Despite business needs, a growing cyber skills gap means increased recruitment is easier said than done. However, if you are in a fortunate position, an easy way to manage team stress is by recruiting more cyber security professionals to distribute workloads. Jobs set up on rotation where appropriate, should help to relieve the pressure and share the burden of responsibility so that individuals are aware of their role in overcoming specific issues.
Have A Backup Cyber Security Team
Therefore, where appropriate, outsourcing security operations to a Managed Service Provider (MSP) will help to take the pressure off your existing team and could be more cost-effective for your business. By commissioning a dedicated outsourced team to manage time-taxing areas your organization struggles to manage internally, your internal security team can focus on higher security risk tasks within employee remits.
If you find yourself feeling stressed or burnt out, consider doing the following to help.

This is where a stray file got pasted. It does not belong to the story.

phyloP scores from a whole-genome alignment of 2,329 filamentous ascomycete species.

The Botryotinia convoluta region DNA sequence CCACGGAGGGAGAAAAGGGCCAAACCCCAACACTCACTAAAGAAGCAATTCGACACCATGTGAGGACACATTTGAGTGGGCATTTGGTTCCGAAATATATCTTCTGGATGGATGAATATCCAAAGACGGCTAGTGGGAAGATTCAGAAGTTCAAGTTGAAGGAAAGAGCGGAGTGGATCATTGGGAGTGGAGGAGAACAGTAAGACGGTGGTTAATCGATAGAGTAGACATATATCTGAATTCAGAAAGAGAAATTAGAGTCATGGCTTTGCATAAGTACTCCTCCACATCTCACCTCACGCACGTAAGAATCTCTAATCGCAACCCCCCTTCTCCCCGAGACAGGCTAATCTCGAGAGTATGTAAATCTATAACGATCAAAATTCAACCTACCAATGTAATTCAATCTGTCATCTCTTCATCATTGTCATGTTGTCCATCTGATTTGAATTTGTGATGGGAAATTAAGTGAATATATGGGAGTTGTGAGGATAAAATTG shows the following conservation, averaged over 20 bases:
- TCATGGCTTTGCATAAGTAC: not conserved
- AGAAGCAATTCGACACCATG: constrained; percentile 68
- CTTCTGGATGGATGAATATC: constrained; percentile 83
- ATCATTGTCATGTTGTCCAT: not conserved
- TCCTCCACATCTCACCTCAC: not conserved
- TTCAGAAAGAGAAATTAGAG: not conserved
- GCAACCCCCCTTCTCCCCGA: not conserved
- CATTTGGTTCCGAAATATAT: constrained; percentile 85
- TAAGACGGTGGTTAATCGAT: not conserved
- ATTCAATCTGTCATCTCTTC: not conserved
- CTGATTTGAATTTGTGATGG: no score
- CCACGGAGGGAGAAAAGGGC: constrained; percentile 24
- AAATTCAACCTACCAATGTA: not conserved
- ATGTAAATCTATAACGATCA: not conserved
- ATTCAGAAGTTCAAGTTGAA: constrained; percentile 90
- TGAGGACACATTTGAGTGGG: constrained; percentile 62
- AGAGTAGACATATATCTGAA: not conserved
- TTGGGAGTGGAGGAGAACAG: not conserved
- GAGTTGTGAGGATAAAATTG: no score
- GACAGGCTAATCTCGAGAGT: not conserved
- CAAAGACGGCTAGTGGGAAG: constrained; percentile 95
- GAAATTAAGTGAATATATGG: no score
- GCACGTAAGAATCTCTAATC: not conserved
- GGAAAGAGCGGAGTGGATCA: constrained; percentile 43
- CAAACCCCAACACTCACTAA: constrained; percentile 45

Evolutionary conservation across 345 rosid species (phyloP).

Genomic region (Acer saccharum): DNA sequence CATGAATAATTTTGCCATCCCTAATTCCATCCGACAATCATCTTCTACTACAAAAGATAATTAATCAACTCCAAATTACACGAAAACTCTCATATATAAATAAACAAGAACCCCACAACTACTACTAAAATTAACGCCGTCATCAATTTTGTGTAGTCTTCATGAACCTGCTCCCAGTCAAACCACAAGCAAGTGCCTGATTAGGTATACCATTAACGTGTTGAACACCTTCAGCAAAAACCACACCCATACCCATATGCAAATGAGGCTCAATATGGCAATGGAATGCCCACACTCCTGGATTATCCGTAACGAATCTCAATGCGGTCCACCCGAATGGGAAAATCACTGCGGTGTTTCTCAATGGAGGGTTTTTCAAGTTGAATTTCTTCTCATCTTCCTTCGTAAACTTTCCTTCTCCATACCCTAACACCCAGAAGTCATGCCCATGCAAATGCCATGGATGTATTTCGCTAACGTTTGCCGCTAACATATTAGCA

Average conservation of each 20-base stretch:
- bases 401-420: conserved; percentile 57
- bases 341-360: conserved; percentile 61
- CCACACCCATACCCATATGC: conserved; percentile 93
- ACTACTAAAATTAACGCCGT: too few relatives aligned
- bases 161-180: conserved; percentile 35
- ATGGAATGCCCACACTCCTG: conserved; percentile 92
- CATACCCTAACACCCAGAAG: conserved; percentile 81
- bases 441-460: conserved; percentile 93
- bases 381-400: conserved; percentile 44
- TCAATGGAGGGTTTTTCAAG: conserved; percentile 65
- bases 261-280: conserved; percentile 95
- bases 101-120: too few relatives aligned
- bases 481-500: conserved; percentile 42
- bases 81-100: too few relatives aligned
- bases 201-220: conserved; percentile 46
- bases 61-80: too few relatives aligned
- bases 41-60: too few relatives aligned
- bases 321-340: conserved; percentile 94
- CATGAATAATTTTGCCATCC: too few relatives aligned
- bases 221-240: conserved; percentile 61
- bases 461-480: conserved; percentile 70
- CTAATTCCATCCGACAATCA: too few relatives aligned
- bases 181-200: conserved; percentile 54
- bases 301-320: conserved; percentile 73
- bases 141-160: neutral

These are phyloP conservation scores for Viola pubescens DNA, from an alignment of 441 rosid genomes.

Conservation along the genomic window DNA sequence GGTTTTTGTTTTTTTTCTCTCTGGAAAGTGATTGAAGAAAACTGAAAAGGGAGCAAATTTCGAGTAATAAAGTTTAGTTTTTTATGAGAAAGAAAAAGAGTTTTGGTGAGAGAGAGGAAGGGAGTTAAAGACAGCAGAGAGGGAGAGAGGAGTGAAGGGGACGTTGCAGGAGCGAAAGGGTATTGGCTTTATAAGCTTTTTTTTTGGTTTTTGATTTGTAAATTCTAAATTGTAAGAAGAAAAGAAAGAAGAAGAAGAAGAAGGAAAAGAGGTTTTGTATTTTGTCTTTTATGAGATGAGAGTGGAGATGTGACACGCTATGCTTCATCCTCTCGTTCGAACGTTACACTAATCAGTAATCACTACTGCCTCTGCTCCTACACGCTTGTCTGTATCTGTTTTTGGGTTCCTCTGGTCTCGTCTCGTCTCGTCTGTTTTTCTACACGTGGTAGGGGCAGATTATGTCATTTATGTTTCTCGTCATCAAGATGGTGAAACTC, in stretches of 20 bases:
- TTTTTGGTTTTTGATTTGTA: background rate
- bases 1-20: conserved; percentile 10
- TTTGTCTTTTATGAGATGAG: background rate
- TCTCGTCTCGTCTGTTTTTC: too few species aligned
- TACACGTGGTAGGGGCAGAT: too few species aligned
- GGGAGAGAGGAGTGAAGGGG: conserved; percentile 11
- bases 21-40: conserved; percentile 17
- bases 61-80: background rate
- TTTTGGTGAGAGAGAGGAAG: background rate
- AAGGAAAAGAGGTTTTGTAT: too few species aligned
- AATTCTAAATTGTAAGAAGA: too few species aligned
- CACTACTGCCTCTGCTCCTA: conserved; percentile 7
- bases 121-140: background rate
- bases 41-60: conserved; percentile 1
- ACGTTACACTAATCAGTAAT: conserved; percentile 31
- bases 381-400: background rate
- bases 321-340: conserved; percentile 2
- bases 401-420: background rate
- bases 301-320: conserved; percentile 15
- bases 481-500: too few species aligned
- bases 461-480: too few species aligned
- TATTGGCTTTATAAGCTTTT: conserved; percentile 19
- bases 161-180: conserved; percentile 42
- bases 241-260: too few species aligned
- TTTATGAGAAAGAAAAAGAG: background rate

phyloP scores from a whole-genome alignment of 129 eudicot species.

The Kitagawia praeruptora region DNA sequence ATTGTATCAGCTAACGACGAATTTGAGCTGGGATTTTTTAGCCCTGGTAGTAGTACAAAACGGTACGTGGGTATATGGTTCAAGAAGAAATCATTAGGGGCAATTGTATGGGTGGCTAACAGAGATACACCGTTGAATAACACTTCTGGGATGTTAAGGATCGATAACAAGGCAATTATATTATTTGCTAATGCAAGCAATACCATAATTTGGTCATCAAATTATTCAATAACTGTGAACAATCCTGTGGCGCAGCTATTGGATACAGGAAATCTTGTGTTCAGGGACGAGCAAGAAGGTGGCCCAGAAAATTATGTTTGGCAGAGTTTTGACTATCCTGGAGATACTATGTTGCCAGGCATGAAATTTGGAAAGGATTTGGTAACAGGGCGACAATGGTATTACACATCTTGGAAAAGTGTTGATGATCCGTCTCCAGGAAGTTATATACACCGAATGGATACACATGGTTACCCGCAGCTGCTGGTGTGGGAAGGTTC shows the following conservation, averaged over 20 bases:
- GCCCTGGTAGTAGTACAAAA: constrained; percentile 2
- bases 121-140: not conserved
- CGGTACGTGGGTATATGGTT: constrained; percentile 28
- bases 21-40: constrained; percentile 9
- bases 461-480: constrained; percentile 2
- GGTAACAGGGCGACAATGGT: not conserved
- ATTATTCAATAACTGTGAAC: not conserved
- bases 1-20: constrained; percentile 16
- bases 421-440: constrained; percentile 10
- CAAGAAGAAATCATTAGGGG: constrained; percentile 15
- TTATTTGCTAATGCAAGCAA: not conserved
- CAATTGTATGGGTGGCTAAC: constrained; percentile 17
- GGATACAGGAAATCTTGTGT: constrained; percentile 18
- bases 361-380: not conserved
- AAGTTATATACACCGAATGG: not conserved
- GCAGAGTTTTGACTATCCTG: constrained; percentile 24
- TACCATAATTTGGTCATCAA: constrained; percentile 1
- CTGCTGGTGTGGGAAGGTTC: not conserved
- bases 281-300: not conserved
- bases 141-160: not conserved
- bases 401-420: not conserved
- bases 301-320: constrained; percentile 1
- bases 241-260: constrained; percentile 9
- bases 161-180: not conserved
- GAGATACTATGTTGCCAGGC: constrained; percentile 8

Ethical Hacking: Hacking Your Own Mental Health At Work
- Communicate to colleagues and family members about how you are feeling.
- Consider whether your working environment is right for you e.g. working hours, time off/out, workplace culture, etc, and if you need to make changes discuss these with your manager.
- Conduct an emotional needs audit on yourself and identify which of your needs are not being met and why. Set positive and achievable goals to help get those needs met and seek help at work if required.
- Leave space between meetings – if you are experiencing video call fatigue, ensure you leave breaks in between calls to regroup, conduct any admin, and process the feedback/ideas discussed on the call.
- Attend virtual social events and devise creative ways to bond with your work team and family – restrictions aren’t in place with online quizzes!